Why Inflation Won't Help to Reduce US Debt
The OMB’s 2011 budget showed that the US debt-to-GDP ratio will continue to rise over next 10 years until 2020, where the projection ends and when US debt will equal 77.2 percent of GDP.
Inflation is one strategy that could be used in an attempt to lessen that debt burden. By putting more dollars into circulation, and lessening the value of each, the feds could try to pay down the same nominal debt that would then be smaller in real, inflation-adjusted terms.
Unsurprisingly, it is not a practice that pans out well in reality…
“‘Many countries have tried this and they’ve all failed,’ said Mark Zandi, chief economist at Moody’s Economy.com.
“It’s true that inflation could reduce a small portion of U.S. debt. The International Monetary Fund (IMF) estimates that in advanced economies less than a quarter of the anticipated growth in the debt-to-GDP ratio would be reduced by inflation.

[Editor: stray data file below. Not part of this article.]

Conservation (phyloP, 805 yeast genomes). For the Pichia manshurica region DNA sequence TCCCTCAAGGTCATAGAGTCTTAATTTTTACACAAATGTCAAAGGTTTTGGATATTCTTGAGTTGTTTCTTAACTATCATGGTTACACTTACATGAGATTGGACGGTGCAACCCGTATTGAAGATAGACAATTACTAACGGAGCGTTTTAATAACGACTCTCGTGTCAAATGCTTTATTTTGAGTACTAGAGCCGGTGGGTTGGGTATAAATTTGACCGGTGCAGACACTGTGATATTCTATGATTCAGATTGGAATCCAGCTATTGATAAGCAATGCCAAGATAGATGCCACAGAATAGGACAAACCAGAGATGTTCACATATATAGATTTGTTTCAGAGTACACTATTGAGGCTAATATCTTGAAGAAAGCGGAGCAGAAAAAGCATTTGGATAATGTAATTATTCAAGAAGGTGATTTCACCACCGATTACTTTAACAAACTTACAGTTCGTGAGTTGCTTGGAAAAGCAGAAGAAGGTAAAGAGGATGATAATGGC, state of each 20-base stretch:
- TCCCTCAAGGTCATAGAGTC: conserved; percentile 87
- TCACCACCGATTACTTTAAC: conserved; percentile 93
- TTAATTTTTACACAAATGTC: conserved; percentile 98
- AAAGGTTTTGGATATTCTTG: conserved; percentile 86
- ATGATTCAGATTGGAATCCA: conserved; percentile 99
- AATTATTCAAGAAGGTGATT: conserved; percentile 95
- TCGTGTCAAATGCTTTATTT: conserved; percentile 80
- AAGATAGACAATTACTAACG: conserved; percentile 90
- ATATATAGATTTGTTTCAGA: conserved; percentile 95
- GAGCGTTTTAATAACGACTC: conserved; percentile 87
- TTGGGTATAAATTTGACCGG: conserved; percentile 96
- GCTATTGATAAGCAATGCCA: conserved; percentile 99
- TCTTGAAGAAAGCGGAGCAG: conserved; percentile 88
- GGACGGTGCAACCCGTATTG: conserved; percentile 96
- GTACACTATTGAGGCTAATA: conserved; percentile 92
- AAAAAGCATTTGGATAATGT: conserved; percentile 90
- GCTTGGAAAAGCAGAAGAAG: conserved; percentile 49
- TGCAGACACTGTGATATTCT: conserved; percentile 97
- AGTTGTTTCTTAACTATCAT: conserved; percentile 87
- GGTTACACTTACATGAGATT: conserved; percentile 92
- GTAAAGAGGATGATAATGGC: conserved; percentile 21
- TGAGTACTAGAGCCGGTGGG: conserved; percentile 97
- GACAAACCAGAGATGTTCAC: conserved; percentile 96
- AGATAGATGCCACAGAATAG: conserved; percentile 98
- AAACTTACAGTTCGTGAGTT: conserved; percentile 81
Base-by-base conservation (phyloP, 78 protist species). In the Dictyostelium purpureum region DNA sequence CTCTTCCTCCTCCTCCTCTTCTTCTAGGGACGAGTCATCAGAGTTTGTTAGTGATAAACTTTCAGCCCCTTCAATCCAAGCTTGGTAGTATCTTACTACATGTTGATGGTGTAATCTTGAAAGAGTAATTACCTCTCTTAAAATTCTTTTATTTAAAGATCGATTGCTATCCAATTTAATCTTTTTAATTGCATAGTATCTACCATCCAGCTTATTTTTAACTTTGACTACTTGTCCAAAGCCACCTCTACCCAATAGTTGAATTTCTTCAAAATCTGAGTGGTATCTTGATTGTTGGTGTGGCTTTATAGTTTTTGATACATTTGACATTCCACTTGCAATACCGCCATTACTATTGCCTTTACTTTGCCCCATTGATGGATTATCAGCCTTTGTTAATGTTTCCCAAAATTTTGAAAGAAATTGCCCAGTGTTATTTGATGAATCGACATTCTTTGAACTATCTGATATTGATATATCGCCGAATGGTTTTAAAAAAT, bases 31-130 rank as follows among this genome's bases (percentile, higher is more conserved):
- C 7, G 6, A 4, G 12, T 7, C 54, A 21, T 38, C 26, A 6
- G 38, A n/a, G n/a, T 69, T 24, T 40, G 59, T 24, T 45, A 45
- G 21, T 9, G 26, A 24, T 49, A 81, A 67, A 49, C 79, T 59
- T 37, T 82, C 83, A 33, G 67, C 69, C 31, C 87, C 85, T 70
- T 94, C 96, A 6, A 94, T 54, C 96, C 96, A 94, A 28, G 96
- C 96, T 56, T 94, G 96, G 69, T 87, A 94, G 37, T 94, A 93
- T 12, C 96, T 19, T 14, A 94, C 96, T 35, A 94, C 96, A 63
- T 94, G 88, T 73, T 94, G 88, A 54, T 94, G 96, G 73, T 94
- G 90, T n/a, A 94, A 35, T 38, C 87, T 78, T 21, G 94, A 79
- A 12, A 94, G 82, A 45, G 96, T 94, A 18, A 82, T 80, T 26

“But the mother lode of the country’s looming debt burden would remain and the negative effects of inflation could create a whole new set of problems.”
The new problems that crop up include:
* Inflation-indexed government spending. Many government obligations, like Social Security, are tied to inflation so those costs won’t go down.
* Future debt issuance. Inflation would make it more costly for the US to issue debt in the future because buyers will demand higher interest rates.
* Unintended consequences. Additional costs to society will develop such as increased economic stress for the poor. The poor tend to have salaries that do not increase with inflation. They also tend to require government aid that needs to match the rate of inflation.
For more details visit CNNMoney.com’s coverage of why the US can’t inflate its way out of debt.